Taking An Active Role In Growing What We Eat
Understanding A Hydroponic Setup
Eric finds it nostalgic to step back into a greenhouse. His 1st job was in an old, glass greenhouse. Those greenhouses just had benches, some of the fancier had rolling benches. Even so a lot of good memories. This is a lot fancier, it doesn't have wooden sashes. Eric knows this is Nathan's work home, where he spends his day-to day activities, running and maintaining the college greenhouse system. And, this is a somewhat non-traditional situation. And, is pretty elaborate, it has a hydroponic setup. Many may not have seen a hydroponic setup and may not understand what hydroponics are. Hydroponics boiled down is growing a plant without the use of soil. One uses materials other than soil as a substrate, primarily with water flowing through. How might one start their own little hydroponic situation? Nathan and Eric breakdown the materials used and how the system works. They talk about the medium 1st. In most cases that is perlite, or some kind of volcanic rock. Here they use a rockwool plug, which is a volcanic product. It is totally inert. They take a seed and plant that seed directly into the rockwool plug. The plant will then live its entire life in that plug in the system. It doesn't have soil thus are delivering nutrients to the plant via an ebb and flow type of water system. Water is pumped in with all the necessary nutrients and that then must be drained out at some point ensuring they don't create an anaerobic growing environment. The system produces and regulates the water PH as well as the nutrient content. Lettuce, like they have here, has a low nutrient content. The system automatically regulates the amount of nutrients in the water and will adjust as needed.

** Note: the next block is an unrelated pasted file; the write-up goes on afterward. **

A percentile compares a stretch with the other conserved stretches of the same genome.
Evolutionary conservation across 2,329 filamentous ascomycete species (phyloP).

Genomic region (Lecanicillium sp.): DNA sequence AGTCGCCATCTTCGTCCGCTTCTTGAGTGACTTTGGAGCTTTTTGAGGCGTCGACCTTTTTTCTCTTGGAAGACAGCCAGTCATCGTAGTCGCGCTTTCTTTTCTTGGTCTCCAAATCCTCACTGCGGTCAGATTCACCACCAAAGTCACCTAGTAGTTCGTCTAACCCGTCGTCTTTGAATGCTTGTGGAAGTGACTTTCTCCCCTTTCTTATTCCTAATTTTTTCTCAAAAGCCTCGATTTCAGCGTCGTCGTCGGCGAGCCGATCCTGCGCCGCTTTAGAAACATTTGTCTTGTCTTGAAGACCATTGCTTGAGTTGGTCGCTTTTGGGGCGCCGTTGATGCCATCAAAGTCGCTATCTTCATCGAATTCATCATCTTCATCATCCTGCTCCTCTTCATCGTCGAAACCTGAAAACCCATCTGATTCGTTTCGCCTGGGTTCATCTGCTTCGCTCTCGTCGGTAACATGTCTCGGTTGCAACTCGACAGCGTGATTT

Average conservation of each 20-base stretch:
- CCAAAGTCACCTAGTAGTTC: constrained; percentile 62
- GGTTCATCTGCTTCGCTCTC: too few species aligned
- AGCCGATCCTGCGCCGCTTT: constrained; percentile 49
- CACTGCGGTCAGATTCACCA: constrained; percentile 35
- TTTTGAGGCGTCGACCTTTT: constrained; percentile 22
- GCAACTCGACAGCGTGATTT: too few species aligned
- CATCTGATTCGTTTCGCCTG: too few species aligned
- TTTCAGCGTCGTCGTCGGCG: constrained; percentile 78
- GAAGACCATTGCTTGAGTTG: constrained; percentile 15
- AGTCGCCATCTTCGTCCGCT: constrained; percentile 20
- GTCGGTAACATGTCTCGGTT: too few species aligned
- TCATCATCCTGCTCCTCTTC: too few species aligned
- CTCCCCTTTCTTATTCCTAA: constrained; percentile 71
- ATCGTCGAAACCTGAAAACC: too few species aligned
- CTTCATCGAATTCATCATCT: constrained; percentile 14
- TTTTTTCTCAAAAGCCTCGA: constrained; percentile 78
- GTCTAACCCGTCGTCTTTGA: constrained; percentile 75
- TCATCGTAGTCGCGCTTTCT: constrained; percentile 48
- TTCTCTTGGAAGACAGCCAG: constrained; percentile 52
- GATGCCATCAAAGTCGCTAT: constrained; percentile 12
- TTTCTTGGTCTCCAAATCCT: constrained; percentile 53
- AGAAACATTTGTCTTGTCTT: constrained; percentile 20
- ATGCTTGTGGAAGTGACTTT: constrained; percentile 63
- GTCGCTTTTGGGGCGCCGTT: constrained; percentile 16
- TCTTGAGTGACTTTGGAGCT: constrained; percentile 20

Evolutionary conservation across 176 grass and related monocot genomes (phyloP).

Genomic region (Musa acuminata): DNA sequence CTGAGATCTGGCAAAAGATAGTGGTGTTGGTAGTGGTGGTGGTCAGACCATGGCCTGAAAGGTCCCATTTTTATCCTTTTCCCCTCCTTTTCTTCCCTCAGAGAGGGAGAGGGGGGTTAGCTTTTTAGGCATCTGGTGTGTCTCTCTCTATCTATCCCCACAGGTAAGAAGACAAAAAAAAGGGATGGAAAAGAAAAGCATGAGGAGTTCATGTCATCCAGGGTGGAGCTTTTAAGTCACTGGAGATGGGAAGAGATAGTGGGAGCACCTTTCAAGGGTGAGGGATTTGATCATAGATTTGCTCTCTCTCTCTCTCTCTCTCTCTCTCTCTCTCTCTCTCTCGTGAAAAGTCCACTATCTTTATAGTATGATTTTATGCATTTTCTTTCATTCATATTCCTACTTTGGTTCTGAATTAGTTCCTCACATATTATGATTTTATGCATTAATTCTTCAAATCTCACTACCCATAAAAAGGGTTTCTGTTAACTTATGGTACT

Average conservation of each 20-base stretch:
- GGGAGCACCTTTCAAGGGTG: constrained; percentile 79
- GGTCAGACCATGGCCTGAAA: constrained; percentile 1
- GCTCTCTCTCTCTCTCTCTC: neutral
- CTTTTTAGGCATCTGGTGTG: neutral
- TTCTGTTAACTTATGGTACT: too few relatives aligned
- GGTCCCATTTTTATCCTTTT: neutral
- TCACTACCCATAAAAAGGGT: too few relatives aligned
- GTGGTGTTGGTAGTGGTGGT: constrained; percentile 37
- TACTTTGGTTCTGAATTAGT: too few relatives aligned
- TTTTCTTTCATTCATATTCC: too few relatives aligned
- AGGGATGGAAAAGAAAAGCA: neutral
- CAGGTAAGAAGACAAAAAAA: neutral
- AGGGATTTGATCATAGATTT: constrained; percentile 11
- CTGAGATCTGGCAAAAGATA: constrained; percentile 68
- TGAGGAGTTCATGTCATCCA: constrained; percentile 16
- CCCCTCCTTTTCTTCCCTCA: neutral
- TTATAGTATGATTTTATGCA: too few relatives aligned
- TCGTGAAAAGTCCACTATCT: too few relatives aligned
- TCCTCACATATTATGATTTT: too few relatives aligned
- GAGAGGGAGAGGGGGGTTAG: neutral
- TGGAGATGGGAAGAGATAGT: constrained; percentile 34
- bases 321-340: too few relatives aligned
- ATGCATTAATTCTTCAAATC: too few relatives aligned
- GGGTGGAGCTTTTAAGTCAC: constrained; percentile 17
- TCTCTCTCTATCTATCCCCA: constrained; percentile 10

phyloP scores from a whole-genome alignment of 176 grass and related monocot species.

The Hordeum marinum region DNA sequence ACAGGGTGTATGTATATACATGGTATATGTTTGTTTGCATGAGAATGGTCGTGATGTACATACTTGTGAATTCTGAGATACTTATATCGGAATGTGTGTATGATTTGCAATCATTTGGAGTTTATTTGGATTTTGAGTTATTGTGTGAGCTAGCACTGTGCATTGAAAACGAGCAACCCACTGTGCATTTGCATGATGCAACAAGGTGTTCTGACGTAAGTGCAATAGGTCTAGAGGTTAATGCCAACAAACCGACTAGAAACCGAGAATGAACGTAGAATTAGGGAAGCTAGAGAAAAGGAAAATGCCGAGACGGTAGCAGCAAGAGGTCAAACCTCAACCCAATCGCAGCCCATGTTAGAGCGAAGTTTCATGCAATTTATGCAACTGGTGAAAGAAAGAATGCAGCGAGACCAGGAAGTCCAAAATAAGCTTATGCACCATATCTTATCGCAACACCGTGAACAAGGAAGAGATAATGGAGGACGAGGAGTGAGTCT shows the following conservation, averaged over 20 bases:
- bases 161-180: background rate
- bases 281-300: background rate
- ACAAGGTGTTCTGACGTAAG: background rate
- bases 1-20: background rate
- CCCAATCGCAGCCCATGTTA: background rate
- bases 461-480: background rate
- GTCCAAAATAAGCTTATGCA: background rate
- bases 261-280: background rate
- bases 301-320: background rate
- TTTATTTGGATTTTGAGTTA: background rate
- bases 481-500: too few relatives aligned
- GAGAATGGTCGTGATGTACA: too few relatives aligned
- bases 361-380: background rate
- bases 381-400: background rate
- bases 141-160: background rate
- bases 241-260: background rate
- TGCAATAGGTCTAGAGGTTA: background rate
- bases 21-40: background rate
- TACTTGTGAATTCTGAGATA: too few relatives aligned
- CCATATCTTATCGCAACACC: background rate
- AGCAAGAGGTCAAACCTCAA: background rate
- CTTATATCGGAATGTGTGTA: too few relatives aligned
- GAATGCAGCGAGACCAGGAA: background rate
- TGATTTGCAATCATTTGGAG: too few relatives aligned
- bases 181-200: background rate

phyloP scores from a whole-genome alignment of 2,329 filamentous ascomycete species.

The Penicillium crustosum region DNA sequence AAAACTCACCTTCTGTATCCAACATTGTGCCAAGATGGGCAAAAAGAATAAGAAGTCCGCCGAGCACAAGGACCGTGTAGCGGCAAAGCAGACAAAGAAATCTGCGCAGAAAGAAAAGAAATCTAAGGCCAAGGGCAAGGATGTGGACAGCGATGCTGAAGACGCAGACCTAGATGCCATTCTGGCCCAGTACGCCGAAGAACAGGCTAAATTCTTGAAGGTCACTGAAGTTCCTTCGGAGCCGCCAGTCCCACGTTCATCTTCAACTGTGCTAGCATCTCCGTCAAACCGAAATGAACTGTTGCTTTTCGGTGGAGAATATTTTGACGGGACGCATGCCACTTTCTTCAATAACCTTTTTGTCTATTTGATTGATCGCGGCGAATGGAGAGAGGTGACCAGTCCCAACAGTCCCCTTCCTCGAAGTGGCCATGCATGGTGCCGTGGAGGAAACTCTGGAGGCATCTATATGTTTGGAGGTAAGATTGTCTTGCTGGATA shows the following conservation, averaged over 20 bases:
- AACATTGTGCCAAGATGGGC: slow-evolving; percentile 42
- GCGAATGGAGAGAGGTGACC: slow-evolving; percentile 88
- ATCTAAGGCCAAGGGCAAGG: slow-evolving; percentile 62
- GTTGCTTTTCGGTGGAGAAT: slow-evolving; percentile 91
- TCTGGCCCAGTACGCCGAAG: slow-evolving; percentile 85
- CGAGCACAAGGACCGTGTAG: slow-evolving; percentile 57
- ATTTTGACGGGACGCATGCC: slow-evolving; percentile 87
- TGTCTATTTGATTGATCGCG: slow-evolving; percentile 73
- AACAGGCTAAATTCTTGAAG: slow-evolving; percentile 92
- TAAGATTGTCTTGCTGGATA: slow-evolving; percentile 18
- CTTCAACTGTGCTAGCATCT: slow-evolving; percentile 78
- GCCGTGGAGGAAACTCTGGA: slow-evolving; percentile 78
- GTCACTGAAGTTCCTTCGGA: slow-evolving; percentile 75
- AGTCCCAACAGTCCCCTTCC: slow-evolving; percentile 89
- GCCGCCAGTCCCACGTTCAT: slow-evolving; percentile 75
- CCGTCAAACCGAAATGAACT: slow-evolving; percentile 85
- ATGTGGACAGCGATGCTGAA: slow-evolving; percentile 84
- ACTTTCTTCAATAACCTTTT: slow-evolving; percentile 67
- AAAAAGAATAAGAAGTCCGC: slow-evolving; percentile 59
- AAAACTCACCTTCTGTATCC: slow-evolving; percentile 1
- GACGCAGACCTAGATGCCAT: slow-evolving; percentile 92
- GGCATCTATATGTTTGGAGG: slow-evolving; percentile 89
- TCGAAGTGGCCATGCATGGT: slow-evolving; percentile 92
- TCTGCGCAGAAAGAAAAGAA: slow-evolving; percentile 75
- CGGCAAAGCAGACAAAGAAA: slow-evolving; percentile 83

Could one build something like this at home? Sure. The system here looks like little gutters with a cap on them and a hole. It's really as simple as that. It's a low tech system - gutters and a simple aquarium pump in a 5 gallon bucket, to supply nutrition, would be all that should be required for a small homeowner. It's simple and that's the beauty of the system. It may look elaborate but in essence it's pretty simple.
By Kate Karam, Monrovia,
Photographs courtesy of Monrovia
We love vines for all the garden problems they help to solve (covering things up, blocking things out, making the kinda ugly, pretty) but climbing vines–whether those that cling by aerial rootlets, or those that need the support of a trellis or other structure–are also a welcome sight for wildlife passing through.
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